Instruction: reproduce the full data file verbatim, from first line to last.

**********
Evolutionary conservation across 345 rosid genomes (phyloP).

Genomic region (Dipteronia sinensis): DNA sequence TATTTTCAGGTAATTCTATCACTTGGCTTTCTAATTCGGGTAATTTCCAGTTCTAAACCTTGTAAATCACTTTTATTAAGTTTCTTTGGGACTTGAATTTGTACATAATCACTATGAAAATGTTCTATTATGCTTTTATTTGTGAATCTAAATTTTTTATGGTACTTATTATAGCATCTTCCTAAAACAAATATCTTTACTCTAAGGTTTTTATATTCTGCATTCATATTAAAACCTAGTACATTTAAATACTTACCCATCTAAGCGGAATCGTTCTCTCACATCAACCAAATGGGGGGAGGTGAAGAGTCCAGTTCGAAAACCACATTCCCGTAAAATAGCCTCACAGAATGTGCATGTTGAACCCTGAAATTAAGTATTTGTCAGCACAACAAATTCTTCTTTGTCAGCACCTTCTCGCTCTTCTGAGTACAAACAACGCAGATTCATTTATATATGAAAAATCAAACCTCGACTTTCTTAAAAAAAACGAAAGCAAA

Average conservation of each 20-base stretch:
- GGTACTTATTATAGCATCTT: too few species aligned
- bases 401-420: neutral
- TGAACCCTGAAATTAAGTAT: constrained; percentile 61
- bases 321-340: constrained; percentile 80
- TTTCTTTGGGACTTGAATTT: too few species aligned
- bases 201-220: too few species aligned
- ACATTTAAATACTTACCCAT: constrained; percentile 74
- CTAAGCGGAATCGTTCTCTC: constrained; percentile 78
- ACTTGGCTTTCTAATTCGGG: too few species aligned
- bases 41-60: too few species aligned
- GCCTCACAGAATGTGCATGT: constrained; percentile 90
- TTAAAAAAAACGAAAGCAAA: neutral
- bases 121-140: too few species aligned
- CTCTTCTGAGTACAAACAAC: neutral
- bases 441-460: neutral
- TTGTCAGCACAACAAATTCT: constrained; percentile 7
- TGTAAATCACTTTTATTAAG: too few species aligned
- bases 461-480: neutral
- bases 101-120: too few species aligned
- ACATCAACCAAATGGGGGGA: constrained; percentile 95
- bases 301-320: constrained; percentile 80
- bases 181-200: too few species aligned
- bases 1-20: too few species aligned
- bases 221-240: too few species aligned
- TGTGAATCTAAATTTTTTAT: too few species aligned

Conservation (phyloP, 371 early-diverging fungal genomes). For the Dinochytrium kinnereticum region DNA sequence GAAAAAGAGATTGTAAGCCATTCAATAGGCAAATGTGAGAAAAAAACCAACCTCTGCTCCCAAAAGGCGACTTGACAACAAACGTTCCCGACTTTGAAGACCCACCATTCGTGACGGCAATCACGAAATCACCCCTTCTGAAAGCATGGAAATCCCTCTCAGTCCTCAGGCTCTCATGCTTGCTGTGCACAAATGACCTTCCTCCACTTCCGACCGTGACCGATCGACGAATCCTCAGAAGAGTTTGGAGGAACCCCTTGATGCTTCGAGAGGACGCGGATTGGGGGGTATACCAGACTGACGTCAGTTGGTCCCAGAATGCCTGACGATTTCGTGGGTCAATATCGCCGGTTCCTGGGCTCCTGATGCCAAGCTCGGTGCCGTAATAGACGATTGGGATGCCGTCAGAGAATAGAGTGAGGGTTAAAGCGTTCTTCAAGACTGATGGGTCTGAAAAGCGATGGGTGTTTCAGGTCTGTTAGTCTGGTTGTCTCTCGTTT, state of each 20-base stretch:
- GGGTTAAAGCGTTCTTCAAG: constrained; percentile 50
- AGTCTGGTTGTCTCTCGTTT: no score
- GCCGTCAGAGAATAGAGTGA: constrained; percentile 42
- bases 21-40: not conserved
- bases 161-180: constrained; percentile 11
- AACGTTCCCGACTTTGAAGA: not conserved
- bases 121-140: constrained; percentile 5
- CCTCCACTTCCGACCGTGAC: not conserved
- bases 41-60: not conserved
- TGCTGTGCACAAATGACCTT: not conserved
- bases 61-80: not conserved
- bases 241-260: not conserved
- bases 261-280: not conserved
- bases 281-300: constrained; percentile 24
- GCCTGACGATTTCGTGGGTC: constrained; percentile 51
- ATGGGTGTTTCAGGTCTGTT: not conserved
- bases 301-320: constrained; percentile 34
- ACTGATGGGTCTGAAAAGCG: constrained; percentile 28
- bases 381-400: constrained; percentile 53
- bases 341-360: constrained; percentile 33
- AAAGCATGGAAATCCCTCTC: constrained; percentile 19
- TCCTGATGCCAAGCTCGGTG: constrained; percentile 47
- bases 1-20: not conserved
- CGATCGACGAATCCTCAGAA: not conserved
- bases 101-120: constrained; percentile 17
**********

Evolutionary conservation across 345 rosid genomes (phyloP).

Genomic region (Dipteronia sinensis): DNA sequence TATTTTCAGGTAATTCTATCACTTGGCTTTCTAATTCGGGTAATTTCCAGTTCTAAACCTTGTAAATCACTTTTATTAAGTTTCTTTGGGACTTGAATTTGTACATAATCACTATGAAAATGTTCTATTATGCTTTTATTTGTGAATCTAAATTTTTTATGGTACTTATTATAGCATCTTCCTAAAACAAATATCTTTACTCTAAGGTTTTTATATTCTGCATTCATATTAAAACCTAGTACATTTAAATACTTACCCATCTAAGCGGAATCGTTCTCTCACATCAACCAAATGGGGGGAGGTGAAGAGTCCAGTTCGAAAACCACATTCCCGTAAAATAGCCTCACAGAATGTGCATGTTGAACCCTGAAATTAAGTATTTGTCAGCACAACAAATTCTTCTTTGTCAGCACCTTCTCGCTCTTCTGAGTACAAACAACGCAGATTCATTTATATATGAAAAATCAAACCTCGACTTTCTTAAAAAAAACGAAAGCAAA

Average conservation of each 20-base stretch:
- GGTACTTATTATAGCATCTT: too few species aligned
- bases 401-420: neutral
- TGAACCCTGAAATTAAGTAT: constrained; percentile 61
- bases 321-340: constrained; percentile 80
- TTTCTTTGGGACTTGAATTT: too few species aligned
- bases 201-220: too few species aligned
- ACATTTAAATACTTACCCAT: constrained; percentile 74
- CTAAGCGGAATCGTTCTCTC: constrained; percentile 78
- ACTTGGCTTTCTAATTCGGG: too few species aligned
- bases 41-60: too few species aligned
- GCCTCACAGAATGTGCATGT: constrained; percentile 90
- TTAAAAAAAACGAAAGCAAA: neutral
- bases 121-140: too few species aligned
- CTCTTCTGAGTACAAACAAC: neutral
- bases 441-460: neutral
- TTGTCAGCACAACAAATTCT: constrained; percentile 7
- TGTAAATCACTTTTATTAAG: too few species aligned
- bases 461-480: neutral
- bases 101-120: too few species aligned
- ACATCAACCAAATGGGGGGA: constrained; percentile 95
- bases 301-320: constrained; percentile 80
- bases 181-200: too few species aligned
- bases 1-20: too few species aligned
- bases 221-240: too few species aligned
- TGTGAATCTAAATTTTTTAT: too few species aligned

Conservation (phyloP, 371 early-diverging fungal genomes). For the Dinochytrium kinnereticum region DNA sequence GAAAAAGAGATTGTAAGCCATTCAATAGGCAAATGTGAGAAAAAAACCAACCTCTGCTCCCAAAAGGCGACTTGACAACAAACGTTCCCGACTTTGAAGACCCACCATTCGTGACGGCAATCACGAAATCACCCCTTCTGAAAGCATGGAAATCCCTCTCAGTCCTCAGGCTCTCATGCTTGCTGTGCACAAATGACCTTCCTCCACTTCCGACCGTGACCGATCGACGAATCCTCAGAAGAGTTTGGAGGAACCCCTTGATGCTTCGAGAGGACGCGGATTGGGGGGTATACCAGACTGACGTCAGTTGGTCCCAGAATGCCTGACGATTTCGTGGGTCAATATCGCCGGTTCCTGGGCTCCTGATGCCAAGCTCGGTGCCGTAATAGACGATTGGGATGCCGTCAGAGAATAGAGTGAGGGTTAAAGCGTTCTTCAAGACTGATGGGTCTGAAAAGCGATGGGTGTTTCAGGTCTGTTAGTCTGGTTGTCTCTCGTTT, state of each 20-base stretch:
- GGGTTAAAGCGTTCTTCAAG: constrained; percentile 50
- AGTCTGGTTGTCTCTCGTTT: no score
- GCCGTCAGAGAATAGAGTGA: constrained; percentile 42
- bases 21-40: not conserved
- bases 161-180: constrained; percentile 11
- AACGTTCCCGACTTTGAAGA: not conserved
- bases 121-140: constrained; percentile 5
- CCTCCACTTCCGACCGTGAC: not conserved
- bases 41-60: not conserved
- TGCTGTGCACAAATGACCTT: not conserved
- bases 61-80: not conserved
- bases 241-260: not conserved
- bases 261-280: not conserved
- bases 281-300: constrained; percentile 24
- GCCTGACGATTTCGTGGGTC: constrained; percentile 51
- ATGGGTGTTTCAGGTCTGTT: not conserved
- bases 301-320: constrained; percentile 34
- ACTGATGGGTCTGAAAAGCG: constrained; percentile 28
- bases 381-400: constrained; percentile 53
- bases 341-360: constrained; percentile 33
- AAAGCATGGAAATCCCTCTC: constrained; percentile 19
- TCCTGATGCCAAGCTCGGTG: constrained; percentile 47
- bases 1-20: not conserved
- CGATCGACGAATCCTCAGAA: not conserved
- bases 101-120: constrained; percentile 17